Distracted Driving On The Rise, Hand-held Cell Phone Use Up Among Young Drivers
According to new research from NHTSA, the percentage of drivers who are visibly text-messaging or using a hand-held device increased significantly for a second year in a row from 0.9 percent in 2010 to 1.3 percent in 2011, while driver hand-held cell phone use stood at 5 percent in 2011. That’s a 44 percent increase.
(Source: NHTSA Research Notes on Driver Electronic Device Use in 2011; April 2013)
Are distracted driving laws effective?
Honestly, this is a question to be asked in 10 or 20 years from now. To-date, 39 states and territories have passed bans on texting while driving. An additional ten states also prohibit all handheld cell phone use while driving. The District of Columbia, Puerto Rico, Guam and the Virgin Islands)
North Carolina bans texting and driving for all drivers. Making handheld or hands-free calls with a cell phone is also prohibited for bus drivers and novice drivers. These laws are a primary offense, which means you can be pulled over specifically for noncompliance.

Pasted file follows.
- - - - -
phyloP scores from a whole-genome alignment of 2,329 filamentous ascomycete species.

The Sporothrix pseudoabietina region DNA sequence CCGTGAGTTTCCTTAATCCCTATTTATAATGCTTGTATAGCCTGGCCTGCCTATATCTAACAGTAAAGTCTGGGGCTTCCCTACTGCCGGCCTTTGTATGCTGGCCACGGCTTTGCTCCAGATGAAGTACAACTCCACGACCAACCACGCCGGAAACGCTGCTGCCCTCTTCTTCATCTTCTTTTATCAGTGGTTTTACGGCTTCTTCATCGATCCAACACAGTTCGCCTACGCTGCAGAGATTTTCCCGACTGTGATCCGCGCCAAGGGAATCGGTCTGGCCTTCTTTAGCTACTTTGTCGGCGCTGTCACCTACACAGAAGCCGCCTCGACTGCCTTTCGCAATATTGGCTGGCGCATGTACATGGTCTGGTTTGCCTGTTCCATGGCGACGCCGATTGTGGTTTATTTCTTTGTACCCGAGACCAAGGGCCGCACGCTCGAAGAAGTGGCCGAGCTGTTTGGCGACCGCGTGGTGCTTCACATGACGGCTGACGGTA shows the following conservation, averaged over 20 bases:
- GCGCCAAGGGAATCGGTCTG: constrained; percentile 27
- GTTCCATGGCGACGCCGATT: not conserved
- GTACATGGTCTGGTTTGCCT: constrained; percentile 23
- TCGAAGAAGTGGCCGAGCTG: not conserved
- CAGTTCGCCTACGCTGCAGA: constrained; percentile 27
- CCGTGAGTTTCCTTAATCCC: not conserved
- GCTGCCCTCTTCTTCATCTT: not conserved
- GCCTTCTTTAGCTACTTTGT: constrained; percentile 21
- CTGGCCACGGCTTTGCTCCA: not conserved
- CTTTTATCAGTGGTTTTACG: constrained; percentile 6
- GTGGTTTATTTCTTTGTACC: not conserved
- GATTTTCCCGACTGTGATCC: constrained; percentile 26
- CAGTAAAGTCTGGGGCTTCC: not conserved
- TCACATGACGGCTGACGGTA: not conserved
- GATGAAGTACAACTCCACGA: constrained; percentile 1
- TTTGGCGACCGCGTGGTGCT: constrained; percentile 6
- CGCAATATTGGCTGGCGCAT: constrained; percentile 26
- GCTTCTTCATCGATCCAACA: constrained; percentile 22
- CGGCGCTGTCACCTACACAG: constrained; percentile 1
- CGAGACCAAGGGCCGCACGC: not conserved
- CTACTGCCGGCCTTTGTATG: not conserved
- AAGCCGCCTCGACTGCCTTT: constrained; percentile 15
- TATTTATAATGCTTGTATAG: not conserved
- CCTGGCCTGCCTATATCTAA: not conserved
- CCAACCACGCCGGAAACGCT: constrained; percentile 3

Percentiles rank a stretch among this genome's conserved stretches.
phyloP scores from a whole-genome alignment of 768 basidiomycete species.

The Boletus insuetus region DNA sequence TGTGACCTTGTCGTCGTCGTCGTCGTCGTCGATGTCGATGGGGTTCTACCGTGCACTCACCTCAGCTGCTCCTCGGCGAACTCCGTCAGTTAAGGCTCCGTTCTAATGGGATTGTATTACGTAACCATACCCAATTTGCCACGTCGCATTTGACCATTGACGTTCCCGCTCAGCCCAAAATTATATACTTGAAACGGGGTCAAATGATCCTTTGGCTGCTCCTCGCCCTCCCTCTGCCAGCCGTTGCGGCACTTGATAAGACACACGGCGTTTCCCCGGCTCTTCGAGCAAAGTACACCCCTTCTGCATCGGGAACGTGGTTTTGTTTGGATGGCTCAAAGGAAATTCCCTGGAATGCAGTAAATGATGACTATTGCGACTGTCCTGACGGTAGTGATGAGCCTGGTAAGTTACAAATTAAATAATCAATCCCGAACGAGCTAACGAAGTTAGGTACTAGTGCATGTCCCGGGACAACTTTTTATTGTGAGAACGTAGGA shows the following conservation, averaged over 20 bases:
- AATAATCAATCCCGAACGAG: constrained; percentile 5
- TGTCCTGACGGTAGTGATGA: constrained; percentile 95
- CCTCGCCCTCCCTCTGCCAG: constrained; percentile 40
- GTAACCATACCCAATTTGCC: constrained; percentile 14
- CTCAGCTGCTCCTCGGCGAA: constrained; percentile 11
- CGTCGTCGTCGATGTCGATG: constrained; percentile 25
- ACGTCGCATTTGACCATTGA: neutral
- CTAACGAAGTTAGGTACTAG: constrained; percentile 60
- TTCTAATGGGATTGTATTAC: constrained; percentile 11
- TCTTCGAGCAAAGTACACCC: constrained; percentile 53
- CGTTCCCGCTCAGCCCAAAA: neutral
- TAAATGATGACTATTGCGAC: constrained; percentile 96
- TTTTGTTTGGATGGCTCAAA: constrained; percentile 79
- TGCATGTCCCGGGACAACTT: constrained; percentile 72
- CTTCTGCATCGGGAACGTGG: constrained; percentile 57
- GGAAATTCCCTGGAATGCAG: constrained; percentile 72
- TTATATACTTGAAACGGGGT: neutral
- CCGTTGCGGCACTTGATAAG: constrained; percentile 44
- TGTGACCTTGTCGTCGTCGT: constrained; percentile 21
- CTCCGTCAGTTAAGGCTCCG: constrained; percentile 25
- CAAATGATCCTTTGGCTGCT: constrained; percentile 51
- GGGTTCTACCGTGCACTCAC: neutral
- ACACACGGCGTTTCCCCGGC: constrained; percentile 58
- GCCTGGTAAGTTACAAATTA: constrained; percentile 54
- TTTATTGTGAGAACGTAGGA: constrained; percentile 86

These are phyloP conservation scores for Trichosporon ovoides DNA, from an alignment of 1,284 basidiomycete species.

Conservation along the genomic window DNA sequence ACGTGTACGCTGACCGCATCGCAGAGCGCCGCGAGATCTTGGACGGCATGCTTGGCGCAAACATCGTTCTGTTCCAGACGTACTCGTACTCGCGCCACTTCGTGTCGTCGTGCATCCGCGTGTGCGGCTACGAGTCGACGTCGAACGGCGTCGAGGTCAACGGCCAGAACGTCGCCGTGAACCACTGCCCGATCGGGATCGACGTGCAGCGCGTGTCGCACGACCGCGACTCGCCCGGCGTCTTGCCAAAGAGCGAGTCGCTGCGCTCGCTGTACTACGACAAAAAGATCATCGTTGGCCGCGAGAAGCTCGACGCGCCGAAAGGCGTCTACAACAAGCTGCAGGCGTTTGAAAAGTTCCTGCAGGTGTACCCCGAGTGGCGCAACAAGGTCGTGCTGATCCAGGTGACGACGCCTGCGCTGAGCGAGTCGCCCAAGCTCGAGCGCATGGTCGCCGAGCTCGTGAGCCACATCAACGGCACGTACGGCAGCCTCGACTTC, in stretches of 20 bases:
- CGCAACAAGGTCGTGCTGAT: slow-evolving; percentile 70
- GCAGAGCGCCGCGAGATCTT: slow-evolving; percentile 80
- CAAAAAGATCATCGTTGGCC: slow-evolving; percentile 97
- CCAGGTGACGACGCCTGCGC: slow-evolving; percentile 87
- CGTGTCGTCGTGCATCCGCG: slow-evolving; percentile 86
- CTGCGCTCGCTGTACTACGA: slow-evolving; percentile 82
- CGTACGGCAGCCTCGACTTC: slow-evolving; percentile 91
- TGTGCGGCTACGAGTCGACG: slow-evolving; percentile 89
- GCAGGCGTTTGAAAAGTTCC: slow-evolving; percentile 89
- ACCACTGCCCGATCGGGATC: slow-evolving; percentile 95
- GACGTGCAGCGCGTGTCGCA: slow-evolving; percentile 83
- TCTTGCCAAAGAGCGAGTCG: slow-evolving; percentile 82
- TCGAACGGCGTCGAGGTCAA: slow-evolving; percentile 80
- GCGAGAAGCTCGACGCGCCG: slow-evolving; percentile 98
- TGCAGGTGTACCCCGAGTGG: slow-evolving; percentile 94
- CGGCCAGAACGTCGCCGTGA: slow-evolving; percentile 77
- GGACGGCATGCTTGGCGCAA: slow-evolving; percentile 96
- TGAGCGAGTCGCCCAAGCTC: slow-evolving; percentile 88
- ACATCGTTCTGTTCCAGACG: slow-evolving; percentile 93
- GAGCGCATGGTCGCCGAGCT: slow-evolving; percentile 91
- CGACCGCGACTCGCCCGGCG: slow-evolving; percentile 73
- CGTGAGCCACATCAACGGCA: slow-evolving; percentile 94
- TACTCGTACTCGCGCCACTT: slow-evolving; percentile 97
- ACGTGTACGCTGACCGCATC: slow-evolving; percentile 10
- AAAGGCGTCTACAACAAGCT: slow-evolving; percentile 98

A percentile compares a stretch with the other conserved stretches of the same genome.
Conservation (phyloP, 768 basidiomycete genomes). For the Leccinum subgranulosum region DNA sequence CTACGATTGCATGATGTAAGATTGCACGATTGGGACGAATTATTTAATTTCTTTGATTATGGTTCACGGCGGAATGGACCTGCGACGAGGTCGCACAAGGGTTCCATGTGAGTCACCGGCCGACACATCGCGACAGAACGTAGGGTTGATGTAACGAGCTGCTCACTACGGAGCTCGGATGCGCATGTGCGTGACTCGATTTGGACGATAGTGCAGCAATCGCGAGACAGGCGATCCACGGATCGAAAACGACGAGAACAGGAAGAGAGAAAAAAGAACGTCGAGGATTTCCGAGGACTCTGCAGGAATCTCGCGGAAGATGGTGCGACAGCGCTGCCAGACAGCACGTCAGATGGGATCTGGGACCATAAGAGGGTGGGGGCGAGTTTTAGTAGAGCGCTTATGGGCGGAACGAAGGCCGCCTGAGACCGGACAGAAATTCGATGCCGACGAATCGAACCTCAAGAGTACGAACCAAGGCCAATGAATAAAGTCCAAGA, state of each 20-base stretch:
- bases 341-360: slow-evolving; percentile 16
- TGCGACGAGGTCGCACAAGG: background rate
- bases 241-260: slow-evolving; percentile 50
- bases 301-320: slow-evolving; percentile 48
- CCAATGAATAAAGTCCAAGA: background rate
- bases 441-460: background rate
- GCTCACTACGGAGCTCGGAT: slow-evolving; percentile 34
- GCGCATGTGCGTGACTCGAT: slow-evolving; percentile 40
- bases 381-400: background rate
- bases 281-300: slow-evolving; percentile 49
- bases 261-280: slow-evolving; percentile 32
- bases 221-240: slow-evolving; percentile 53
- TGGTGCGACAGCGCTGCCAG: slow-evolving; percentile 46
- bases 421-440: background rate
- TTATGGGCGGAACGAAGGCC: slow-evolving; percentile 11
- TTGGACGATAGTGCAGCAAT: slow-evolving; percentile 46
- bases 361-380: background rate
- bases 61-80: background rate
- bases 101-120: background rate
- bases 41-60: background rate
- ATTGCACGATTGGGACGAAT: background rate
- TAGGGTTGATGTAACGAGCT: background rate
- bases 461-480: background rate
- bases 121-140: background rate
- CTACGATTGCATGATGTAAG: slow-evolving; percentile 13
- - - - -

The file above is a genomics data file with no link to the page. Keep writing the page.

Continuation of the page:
If you’re a commuter to Charlotte our southern neighbor, however, you’ll want to be mindful of the change in law as you cross the state line. In South Carolina, there are currently no laws prohibiting cell phone use or text messaging.
What do you think? Do you know the distracted driving laws in your state? Are you abiding by them?
About Melanie Batenchuk: Melanie Batenchuk is the founder and editor of Be Car Chic, a website dedicated to sharing industry news and automotive advice. She is recognized as a subject matter expert within the auto community, particularly in the areas of consumer advice and distracted driving. Melanie also heads the automotive sector practice as Vice President at Beekeeper Group, a public affairs firm in Washington, D.C.